Pluralistic: Google is (still) losing the spam wars to zombie news-brands (03 May 2024)

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A wall of Spam cans stacked many layers high and deep. Superimposed over it are UI elements from the Google 1998 homepage: a search box, a 'Google Search' button, and an 'I'm feeling lucky' button. The middle four rows of Spam cans have been colorized to match the Google four-color logo tones.

Google is (still) losing the spam wars to zombie news-brands (permalink)

Even Google admits – grudgingly – that it is losing the spam wars. The explosive proliferation of botshit has supercharged the sleazy "search engine optimization" business, such that results to common queries are 50% Google ads to spam sites, and 50% links to spam sites that tricked Google into a high rank (without paying for an ad):

It's nice that Google has finally stopped gaslighting the rest of us with claims that its search was still the same bedrock utility that so many of us relied upon as a key piece of internet infrastructure. This not only feels wildly wrong, it is empirically, provably false:

Not only that, but we know why Google search sucks. Memos released as part of the DOJ's antitrust case against Google reveal that the company deliberately chose to worsen search quality to increase the number of queries you'd have to make (and the number of ads you'd have to see) to find a decent result:

Google's antitrust case turns on the idea that the company bought its way to dominance, spending the some of the billions it extracted from advertisers and publishers to buy the default position on every platform, so that no one ever tried another search engine, which meant that no one would invest in another search engine, either.

Google's tacit defense is that its monopoly billions only incidentally fund these kind of anticompetitive deals. Mostly, Google says, it uses its billions to build the greatest search engine, ad platform, mobile OS, etc that the public could dream of. Only a company as big as Google (says Google) can afford to fund the R&D and security to keep its platform useful for the rest of us.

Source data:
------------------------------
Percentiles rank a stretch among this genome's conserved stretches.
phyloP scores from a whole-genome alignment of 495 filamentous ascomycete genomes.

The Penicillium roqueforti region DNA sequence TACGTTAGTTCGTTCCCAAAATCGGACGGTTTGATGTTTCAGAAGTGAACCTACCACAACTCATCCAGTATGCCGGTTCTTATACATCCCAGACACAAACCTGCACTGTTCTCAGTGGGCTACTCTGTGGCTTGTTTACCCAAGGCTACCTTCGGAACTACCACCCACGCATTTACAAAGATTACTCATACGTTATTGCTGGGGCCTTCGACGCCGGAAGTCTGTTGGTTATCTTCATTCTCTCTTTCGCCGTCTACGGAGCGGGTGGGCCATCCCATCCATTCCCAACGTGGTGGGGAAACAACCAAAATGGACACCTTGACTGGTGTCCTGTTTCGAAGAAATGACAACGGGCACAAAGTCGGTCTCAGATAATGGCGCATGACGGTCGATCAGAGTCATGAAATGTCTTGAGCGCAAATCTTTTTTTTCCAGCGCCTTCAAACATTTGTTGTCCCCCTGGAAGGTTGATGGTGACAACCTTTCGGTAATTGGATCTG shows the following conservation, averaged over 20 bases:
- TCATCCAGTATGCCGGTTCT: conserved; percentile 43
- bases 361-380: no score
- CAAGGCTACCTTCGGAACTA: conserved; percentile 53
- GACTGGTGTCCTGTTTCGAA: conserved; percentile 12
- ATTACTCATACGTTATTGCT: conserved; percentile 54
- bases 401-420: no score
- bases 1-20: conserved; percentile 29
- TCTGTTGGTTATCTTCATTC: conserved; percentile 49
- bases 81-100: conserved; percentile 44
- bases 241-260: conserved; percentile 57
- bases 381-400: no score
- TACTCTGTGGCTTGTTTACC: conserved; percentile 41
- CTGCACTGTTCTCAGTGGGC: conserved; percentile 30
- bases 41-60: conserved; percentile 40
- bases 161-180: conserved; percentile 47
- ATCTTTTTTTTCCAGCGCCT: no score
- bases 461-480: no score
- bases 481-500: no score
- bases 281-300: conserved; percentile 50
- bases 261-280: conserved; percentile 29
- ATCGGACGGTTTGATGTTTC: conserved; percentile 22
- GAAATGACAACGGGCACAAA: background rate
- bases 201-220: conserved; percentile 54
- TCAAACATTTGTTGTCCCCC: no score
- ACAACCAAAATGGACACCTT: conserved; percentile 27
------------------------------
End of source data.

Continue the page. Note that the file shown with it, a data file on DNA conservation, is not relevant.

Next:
That's the "monopolistic bargain" – let the monopolist become a dictator, and they will be a benevolent dictator. Shriven of "wasteful competition," the monopolist can split their profits with the public by funding public goods and the public interest.

Google has clearly reneged on that bargain. A company experiencing dramatic security failures and declining quality should be pouring everything it has to righting the ship. Instead, Google repeatedly blew tens of billions of dollars on stock buybacks while doing mass layoffs:

Those layoffs have now reached the company's "core" teams, even as its core services continue to decay:

(Google's antitrust trial was shrouded in secrecy, thanks to the judge's deference to the company's insistence on confidentiality. The case is moving along though, and warrants your continued attention:)

Google wormed its way into so many corners of our lives that its enshittification keeps erupting in odd places, like ordering takeout food:

Back in February, Housefresh – a rigorous review site for home air purifiers – published a viral, damning account of how Google had allowed itself to be overrun by spammers who purport to provide reviews of air purifiers, but who do little to no testing and often employ AI chatbots to write automated garbage:

In the months since, Housefresh's Gisele Navarro has continued to fight for the survival of her high-quality air purifier review site, and has received many tips from insiders at the spam-farms and Google, all of which she recounts in a followup essay: